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Leak-plagued nuclear plant gets blessing of federal safety regulators, despite concerns via The State

BY SAMMY FRETWELL

Despite a five-decade history of leaks and spills at the Westinghouse atomic fuel factory near Columbia, the U.S. Nuclear Regulatory Commission is downplaying the possibility of major environmental damage at the site over the next 40 years.

But in releasing a study of the plant’s impact on the environment, the federal oversight agency drew withering criticism for not considering how past operating practices might foreshadow future factory operations.

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The NRC’s environmental assessment is significant because it will help the agency decide whether to issue a 40-year license so the plant can continue operating. Federal regulators say the plant will have some impact on the environment, but they don’t think the damage will be substantial because many of Westinghouse’s past problems are being addressed. 

The report said the NRC determined that “there could be noticeable impacts to the soil, surface water and groundwater; however, the impacts will be adequately monitored and mitigated. Therefore, the NRC’s evaluation preliminarily concludes that continued operations for an additional 40 years would not have a significant impact on the environment.’’

Located on Bluff Road between Columbia and Congaree National Park, the Westinghouse fuel factory began to take a toll on the environment not long after opening in 1969, records show.
Impacts to the environment date to the early 1970s, when ammonia and fluoride spilled, federal records show. The factory also is blamed for a fish kill in 1980 and for allowing toxic nitrates to seep into groundwater in the 1980s.

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It was not known this week when the NRC will decide on a new license, but the existing license doesn’t expire until 2027, records show. The NRC will hold a public meeting Nov. 14 at 5:30 p.m. in the Medallion Conference Center, 7309 Garners Ferry Road, to discuss the proposed license renewal and environmental report. Westinghouse officials are expected to attend.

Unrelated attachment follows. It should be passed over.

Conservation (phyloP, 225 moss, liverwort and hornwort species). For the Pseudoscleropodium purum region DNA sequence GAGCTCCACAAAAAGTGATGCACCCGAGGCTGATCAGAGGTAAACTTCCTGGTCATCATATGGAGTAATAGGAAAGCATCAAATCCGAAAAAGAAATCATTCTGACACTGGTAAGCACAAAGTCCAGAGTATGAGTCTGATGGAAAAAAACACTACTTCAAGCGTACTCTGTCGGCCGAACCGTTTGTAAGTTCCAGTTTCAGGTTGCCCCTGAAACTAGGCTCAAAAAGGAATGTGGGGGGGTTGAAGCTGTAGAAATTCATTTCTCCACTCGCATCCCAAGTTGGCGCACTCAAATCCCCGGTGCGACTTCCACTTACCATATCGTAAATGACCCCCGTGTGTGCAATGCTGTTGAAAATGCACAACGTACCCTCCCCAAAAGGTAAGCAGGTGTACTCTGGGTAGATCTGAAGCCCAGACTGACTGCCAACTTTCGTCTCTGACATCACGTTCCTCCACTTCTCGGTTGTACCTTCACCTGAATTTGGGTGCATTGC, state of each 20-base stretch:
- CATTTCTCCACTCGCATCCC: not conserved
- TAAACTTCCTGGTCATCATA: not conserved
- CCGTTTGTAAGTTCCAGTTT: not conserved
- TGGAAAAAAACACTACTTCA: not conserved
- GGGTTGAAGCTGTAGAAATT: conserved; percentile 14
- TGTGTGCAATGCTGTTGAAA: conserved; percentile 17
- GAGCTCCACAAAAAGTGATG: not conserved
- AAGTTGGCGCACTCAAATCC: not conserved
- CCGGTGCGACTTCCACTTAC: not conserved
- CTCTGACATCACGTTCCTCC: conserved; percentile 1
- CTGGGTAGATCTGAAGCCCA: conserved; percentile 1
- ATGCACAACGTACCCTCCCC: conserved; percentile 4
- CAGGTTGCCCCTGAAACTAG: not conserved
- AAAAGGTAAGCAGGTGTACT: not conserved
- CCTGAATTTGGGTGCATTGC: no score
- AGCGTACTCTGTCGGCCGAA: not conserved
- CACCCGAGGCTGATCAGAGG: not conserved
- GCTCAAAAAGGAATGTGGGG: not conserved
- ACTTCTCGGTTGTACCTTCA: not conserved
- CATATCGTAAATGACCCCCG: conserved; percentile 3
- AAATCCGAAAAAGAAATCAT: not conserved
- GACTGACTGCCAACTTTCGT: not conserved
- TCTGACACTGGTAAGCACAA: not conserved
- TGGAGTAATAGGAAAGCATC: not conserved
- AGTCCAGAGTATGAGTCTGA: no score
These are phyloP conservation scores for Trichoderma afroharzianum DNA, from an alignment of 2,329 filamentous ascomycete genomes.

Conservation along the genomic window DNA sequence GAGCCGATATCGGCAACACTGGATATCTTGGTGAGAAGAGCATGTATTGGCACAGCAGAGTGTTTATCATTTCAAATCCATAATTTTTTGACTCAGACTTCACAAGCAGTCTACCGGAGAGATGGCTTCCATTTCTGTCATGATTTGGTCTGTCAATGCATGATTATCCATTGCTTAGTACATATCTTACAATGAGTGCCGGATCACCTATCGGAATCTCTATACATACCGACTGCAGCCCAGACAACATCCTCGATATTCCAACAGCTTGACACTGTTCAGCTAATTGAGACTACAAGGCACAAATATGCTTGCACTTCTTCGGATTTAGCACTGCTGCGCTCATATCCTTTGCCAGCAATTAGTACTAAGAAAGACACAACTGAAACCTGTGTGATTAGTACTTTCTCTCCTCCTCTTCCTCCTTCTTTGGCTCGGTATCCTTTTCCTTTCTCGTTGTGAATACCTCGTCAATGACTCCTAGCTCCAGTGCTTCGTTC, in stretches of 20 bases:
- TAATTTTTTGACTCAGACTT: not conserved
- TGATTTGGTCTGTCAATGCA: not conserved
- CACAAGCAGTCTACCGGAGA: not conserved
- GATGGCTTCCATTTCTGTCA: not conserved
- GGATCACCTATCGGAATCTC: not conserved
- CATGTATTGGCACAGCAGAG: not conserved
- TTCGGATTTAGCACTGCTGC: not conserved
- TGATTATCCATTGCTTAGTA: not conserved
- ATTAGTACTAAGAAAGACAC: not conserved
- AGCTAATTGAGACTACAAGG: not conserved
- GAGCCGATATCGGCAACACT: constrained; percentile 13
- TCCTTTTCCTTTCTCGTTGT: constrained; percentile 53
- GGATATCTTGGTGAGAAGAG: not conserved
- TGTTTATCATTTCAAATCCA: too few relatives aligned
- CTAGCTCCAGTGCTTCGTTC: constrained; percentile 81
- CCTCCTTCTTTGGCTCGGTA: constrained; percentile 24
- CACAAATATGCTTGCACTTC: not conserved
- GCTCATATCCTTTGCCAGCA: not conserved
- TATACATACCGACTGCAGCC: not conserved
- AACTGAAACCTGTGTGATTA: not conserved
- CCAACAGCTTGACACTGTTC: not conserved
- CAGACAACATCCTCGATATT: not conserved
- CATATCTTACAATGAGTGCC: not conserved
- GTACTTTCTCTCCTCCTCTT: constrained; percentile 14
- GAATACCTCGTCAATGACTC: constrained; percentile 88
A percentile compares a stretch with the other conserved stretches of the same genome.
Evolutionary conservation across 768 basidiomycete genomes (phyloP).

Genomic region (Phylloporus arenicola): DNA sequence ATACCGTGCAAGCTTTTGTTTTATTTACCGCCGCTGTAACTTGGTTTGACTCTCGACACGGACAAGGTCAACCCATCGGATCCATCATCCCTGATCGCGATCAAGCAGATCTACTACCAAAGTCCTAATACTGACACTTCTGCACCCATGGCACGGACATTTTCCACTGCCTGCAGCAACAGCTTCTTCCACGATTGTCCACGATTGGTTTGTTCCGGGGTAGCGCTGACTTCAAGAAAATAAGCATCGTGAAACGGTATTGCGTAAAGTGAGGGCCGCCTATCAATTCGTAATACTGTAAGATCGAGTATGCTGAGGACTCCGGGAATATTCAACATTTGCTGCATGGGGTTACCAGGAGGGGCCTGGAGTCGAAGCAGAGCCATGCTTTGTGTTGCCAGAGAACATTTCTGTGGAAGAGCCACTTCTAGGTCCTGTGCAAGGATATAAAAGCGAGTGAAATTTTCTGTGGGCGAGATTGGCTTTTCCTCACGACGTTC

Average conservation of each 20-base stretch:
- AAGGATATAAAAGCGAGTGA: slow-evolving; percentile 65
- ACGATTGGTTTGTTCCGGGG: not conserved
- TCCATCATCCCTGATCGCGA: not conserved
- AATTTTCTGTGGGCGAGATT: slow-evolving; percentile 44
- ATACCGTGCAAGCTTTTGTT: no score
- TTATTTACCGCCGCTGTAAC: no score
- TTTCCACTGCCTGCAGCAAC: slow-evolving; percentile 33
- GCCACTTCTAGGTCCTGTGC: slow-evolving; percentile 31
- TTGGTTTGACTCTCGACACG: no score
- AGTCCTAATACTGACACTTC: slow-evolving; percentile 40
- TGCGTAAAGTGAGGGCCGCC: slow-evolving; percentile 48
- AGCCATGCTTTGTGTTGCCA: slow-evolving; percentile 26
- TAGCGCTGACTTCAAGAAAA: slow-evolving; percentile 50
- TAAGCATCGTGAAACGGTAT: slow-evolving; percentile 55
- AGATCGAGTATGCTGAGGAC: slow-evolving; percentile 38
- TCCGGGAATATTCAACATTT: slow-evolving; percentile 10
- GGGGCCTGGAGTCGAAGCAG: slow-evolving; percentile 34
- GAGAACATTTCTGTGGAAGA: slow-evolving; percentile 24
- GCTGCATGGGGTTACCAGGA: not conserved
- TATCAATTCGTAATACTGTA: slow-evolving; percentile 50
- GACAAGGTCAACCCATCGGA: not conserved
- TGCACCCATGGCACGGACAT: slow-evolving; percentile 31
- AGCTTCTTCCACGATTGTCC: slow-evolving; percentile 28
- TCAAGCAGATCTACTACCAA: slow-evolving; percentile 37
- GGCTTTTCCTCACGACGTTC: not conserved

The NRC environmental assessment notes that Westinghouse will monitor dozens of new wells to get a better handle on pollution at the site. The company also has a binding agreement with DHEC to study and contain contamination.

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“For the renewed license, (Westinghouse’s) monitoring program is substantially different from its current program due to groundwater contamination,’’ the NRC report said. The company will “sample 59 groundwater wells and analyze for uranium and TC-99.’’

Even so, Westinghouse says it has no plans to clean up pollution under buildings at the plant site until it shuts down the fuel factory, which would be in 40 years if the new license is approved. DHEC officials had no immediate comment on the federal environmental assessment, except to say the agency is studying it and will provide comments on the draft.

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The 2019 updated study, while including some of the same conclusions, took a look at those leaks.

Among the leaks examined in the 2019 report was a uranium spill through a hole in the floor of the plant in the summer of 2018, as well as the discovery that leaks had also occurred in 2008 and 2011 but had not been reported by Westinghouse to the NRC. The reporting wasn’t required, but federal officials said Westinghouse should have flagged the problems to the agency.

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